the12volt.com spacer
the12volt.com spacer
the12volt.com spacer
the12volt.com spacer
icon

voltage drop problem, what battery to buy?


Post ReplyPost New Topic
< Prev Topic Next Topic >
michigan_tech 
Member - Posts: 32
Member spacespace
Joined: September 16, 2008
Location: Michigan, United States
Posted: April 15, 2010 at 9:40 AM / IP Logged  
oldspark wrote:
You use you voltmeter or multimeter to find your biggest voltage drop - eg:
* in the ground circuit: chassis to engine block; battery- to chassis or engine; chassis (or whatever) to the amps.
* in the power circuit: alternator to battery+; battery+ to front/nearby fuse or distro block; across fuse/distro; distro to amps (or front fuse to rear distro; across distro; distro to each amp/load) etc.
IE - find the voltage drop across each section.
Tackle the biggest drop first. Doubling your copper (cable) across that section will halve that voltage drop.
That's your cheapest option.
And reducing that 1.5V drop is VERY worthwhile. (That's 150W lost per 100 Amps of load.)
You might then consider boosting your source voltage from about 12.7V to 13.8-14.4V with a bigger alternator.
So here is the REVISED scoop.
I went out and got a 320A Iraggi Alternator. I also changed the amps up from Sundown SAZ1500D's and SAX50.4 to Cadence Audio C9 and C5. The subs will now be wired for a 2 ohm load at the amp instead of 3/4, so this should be way more stable. The C9 will also put out more power than the SAZ1500D at 2 Ohms simply because it is a bigger amp (physically) and it is rated higher. The amps are wired like so:
Battery (+ and -) ---> C9 ---> C5
So essentially there is a direct Voltage line from the positive terminal of the battery to the +12V terminal on the C9 and a direct ground from the negative terminal to the C9's GND terminal (0 GA on both lines). From there, an 8 gauge wire was inserted in the power and ground terminals on the C9 and it was ran to the C5's +12V and GND terminals (respectively). These lines act like "jumpers".
According to one of the engineers at Cadence, the amplifiers need at least 11V to operate safely. My questions include the following:
1. Will my STOCK battery be able to run this entire system now that I have the tremendous charging upgrade or is there just not enough capacity there for the battery to provide power?
2. Someone was telling me I should establish a common "ground plane" between the head unit and the amplifiers considering the distance between them. Is this a valid point? He was saying I should run a small jumper line from the C5 (4 channel small amp) to the head units + and GND inputs on the back, then it all would be hooked up to the same voltage and ground plane. Does this make any sense? To be more explicit, he said that I would run a 20 ga wire in the + input on the C9 (which is being fed by an 8 gaug + input jumper from the C5) and run it to the + input on the head unit, and do the same with the negative for the GND terminals.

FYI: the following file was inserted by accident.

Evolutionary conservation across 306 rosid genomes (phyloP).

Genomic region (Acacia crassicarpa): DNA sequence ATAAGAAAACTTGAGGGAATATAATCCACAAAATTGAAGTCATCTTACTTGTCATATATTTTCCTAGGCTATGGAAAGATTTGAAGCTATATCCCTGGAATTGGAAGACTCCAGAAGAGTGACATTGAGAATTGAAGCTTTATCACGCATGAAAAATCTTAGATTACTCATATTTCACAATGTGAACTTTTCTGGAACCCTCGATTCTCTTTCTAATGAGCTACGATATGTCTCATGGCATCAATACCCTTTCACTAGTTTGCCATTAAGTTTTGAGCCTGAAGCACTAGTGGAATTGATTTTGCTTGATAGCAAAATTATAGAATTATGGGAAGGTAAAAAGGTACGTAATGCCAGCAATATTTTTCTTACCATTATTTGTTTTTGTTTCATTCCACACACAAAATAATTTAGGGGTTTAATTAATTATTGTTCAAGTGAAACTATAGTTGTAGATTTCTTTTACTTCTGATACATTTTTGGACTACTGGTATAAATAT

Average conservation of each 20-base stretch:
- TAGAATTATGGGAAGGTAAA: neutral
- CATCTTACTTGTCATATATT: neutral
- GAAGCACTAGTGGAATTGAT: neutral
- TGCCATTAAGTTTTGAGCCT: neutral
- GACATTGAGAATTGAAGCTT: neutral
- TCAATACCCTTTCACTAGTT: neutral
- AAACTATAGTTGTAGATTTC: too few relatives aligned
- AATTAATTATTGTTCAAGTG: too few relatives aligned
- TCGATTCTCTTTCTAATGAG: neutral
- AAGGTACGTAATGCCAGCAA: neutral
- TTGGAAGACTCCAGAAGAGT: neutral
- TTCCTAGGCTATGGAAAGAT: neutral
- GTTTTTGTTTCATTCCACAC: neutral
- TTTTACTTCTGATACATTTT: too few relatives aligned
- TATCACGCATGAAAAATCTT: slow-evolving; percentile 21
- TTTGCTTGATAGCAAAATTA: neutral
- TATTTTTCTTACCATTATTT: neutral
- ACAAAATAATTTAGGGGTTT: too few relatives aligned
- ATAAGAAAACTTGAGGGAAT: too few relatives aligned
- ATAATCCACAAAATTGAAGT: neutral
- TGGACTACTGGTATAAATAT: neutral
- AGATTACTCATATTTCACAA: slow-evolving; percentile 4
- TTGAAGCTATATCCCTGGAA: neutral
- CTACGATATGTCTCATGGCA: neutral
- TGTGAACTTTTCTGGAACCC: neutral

Please let me know what your thoughts are.
klferguson26 
Member - Posts: 4
Member spacespace
Joined: April 09, 2010
Location: Minnesota, United States
Posted: April 15, 2010 at 3:56 PM / IP Logged  

There is no way to make it run 100% efficient.  Most alternators will only produce 14.4ish volts at regualr operating speeds.  You will have a voltage drop no matter what you do.  To minimize it, minimize the amount of wire used...distance from battery to amp, the fewer the connections the better, the better the connections the better, the quality of the wire the better.  The big question in my mind is...does that 1.5 volt drop change the sound quality so much that you would spend this kind of time chasing it?

and the battery is a 94R in case no one answered that already.  Good luck sir.

oldspark 
Gold - Posts: 4,913
Gold spacespace
Joined: November 03, 2008
Location: Australia
Posted: April 15, 2010 at 10:59 PM / IP Logged  
The battery will provide enough power until it discharges to the point where - with voltage drops - the amp sees 11V.
I don't know how else to answer that part of your question....
michigan_tech 
Member - Posts: 32
Member spacespace
Joined: September 16, 2008
Location: Michigan, United States
Posted: April 16, 2010 at 12:01 AM / IP Logged  
oldspark wrote:
The battery will provide enough power until it discharges to the point where - with voltage drops - the amp sees 11V.
I don't know how else to answer that part of your question....
Well I had asked a few questions in there, and nobody has responded about the whole grounding plane idea.
At any rate, would my battery sustain that 13.8-12V charge considering how fast the alternator is recharging it?
oldspark 
Gold - Posts: 4,913
Gold spacespace
Joined: November 03, 2008
Location: Australia
Posted: April 16, 2010 at 12:39 AM / IP Logged  
The ground plane depends what it is there for.
An antenna's radiation? A common ground to avoid ground loops?
If there is no need for it, then why have an extra connection point hence more resistance etc in the paths?
The battery does not sustain 13.8V etc. Excluding surface charge, a fully charged battery can only supply (sustain?) up to ~12.7V.
It is the alternator that sustains the load above the battery's voltage (eg, max 12.7V).
Below 12.7, it is the battery and whatever the alternator is supplying.
So however long your battery can sustain your load without the alternator is the minimum time the battery will sustain the load with the alternator.
Does that make sense?
The battery sustains the load until it is discharged - ie, ~12.4V for cranking batteries, ~11.6V or lower for deep cycle. (Those are internal cell voltages - ie, without the internal-resistance voltage drops. This may mean 11.4 or 10.4 or 9.4V at the terminals under load.) But your load will probably hit 11V before the battery is discharged.